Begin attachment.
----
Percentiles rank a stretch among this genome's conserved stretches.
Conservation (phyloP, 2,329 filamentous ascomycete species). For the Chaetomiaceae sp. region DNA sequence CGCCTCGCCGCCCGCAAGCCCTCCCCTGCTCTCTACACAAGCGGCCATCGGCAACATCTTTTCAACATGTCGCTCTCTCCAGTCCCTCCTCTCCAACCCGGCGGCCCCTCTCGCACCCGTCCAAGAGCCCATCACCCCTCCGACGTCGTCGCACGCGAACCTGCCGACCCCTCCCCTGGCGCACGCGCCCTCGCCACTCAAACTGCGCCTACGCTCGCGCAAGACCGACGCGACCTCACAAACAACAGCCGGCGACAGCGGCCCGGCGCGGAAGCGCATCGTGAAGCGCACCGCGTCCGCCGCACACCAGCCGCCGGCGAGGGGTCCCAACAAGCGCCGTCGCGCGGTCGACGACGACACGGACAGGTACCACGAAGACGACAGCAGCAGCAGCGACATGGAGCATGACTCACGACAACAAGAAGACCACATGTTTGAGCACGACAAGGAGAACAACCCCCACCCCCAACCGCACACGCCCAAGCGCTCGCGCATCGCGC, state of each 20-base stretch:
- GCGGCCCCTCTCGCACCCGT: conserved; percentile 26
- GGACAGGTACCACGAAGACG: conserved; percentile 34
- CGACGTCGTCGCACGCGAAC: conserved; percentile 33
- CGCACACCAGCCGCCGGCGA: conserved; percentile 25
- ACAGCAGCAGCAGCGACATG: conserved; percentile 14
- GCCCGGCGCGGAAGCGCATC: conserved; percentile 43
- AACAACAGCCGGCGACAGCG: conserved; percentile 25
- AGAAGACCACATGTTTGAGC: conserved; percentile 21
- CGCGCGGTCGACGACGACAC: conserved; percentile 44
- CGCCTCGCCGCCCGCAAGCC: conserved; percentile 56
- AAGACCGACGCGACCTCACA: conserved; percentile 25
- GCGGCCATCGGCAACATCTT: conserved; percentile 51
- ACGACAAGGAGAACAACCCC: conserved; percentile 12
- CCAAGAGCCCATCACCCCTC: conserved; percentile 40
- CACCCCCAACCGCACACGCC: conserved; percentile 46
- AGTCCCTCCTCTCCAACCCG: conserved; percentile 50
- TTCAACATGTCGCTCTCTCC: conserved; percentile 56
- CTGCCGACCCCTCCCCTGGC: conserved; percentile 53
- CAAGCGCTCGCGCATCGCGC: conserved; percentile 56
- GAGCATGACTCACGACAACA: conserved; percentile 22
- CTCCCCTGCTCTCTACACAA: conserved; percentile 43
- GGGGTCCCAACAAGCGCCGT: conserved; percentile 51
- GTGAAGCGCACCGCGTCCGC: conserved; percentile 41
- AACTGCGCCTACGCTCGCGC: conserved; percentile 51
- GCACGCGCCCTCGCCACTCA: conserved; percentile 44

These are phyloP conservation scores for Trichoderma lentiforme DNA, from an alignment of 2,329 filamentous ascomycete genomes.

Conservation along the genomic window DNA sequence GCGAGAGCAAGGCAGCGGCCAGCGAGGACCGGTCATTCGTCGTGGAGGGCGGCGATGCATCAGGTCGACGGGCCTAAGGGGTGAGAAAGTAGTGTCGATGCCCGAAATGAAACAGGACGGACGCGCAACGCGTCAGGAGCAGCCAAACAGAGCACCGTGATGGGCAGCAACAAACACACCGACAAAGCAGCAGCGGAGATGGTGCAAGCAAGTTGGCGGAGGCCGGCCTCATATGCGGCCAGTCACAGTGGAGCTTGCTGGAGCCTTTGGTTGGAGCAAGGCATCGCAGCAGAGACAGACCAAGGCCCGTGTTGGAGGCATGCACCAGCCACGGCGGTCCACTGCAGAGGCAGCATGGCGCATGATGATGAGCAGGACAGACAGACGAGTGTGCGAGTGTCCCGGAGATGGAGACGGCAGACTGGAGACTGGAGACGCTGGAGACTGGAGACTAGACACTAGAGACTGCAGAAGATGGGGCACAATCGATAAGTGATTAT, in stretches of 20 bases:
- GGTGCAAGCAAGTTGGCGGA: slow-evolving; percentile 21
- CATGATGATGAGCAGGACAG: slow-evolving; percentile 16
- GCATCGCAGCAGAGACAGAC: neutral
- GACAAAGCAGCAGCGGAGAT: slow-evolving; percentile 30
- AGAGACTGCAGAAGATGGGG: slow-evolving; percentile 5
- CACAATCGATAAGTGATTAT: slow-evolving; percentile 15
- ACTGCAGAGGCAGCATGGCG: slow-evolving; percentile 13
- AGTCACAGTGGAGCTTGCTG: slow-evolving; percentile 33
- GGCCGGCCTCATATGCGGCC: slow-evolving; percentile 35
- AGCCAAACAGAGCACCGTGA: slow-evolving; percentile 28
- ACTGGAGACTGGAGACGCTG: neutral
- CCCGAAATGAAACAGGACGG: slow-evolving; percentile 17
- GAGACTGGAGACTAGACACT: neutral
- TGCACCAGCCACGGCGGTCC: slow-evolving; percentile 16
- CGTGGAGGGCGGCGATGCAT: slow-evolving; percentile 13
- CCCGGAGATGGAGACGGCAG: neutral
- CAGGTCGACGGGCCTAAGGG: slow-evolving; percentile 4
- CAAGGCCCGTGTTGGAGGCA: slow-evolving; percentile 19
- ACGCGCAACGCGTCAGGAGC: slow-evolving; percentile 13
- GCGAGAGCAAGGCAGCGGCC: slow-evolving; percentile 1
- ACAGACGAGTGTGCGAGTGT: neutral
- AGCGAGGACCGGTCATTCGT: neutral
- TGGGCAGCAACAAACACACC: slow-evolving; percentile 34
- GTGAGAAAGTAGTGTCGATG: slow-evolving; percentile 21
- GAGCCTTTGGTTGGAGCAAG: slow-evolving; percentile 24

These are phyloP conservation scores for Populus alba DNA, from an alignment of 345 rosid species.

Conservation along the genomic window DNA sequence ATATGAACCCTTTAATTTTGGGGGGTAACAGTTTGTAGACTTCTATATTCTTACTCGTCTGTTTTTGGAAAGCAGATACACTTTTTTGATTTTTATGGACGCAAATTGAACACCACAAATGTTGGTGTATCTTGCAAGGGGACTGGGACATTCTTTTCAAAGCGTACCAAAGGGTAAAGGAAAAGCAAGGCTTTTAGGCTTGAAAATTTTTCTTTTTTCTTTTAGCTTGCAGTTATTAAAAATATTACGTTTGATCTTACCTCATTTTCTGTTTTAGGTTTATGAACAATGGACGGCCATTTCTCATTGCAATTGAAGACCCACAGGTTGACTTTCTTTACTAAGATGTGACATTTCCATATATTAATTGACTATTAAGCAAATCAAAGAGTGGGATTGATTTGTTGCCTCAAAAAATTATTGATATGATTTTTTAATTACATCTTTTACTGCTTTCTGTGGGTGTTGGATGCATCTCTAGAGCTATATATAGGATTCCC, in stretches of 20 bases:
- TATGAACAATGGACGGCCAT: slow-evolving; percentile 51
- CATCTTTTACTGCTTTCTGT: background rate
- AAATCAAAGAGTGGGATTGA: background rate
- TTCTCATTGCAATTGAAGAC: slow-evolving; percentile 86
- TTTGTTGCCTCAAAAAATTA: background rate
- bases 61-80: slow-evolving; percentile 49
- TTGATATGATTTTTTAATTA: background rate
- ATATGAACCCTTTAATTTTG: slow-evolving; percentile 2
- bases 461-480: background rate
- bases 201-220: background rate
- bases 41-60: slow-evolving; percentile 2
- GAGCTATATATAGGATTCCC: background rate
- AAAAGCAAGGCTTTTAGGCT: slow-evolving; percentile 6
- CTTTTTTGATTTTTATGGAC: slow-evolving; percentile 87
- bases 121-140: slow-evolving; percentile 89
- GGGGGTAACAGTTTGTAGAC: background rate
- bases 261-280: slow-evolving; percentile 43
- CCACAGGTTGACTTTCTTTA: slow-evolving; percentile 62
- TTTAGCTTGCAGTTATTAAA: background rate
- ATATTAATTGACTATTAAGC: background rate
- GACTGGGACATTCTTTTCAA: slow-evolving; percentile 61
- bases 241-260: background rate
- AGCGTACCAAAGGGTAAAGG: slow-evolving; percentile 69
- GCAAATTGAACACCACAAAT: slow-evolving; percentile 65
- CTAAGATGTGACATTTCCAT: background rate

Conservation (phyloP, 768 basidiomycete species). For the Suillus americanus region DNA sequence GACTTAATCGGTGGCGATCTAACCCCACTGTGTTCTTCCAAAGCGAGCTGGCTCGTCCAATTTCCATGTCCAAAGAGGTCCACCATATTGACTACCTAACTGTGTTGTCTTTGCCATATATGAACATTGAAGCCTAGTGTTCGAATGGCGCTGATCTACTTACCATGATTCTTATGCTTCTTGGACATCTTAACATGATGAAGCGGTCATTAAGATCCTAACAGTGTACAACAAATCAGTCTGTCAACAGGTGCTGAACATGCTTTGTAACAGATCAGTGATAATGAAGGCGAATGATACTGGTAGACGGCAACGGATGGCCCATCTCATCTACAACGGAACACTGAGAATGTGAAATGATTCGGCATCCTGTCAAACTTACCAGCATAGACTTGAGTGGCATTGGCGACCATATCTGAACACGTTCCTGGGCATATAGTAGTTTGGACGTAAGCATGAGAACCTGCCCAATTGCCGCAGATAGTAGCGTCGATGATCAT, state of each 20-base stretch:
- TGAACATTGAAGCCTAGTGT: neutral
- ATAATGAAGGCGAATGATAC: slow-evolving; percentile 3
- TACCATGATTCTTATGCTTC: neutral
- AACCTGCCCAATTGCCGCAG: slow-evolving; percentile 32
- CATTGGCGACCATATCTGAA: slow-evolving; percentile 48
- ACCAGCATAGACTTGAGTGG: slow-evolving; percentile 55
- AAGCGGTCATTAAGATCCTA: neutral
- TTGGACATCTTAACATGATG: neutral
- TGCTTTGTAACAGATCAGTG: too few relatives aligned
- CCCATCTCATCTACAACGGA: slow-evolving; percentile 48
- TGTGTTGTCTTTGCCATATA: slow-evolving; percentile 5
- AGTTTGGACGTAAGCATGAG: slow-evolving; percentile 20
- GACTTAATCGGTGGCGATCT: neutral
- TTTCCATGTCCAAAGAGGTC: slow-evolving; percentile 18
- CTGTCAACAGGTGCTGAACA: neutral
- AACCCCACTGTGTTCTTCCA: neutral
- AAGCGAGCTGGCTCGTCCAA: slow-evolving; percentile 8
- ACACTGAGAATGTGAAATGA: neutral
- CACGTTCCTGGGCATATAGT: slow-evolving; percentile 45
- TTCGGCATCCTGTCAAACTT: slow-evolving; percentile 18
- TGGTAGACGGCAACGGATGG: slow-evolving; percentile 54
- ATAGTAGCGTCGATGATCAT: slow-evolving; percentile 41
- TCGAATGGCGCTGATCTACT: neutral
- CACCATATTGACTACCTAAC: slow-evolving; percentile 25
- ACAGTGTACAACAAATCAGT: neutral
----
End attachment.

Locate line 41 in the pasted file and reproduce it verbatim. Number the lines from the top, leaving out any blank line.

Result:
- CCCGAAATGAAACAGGACGG: slow-evolving; percentile 17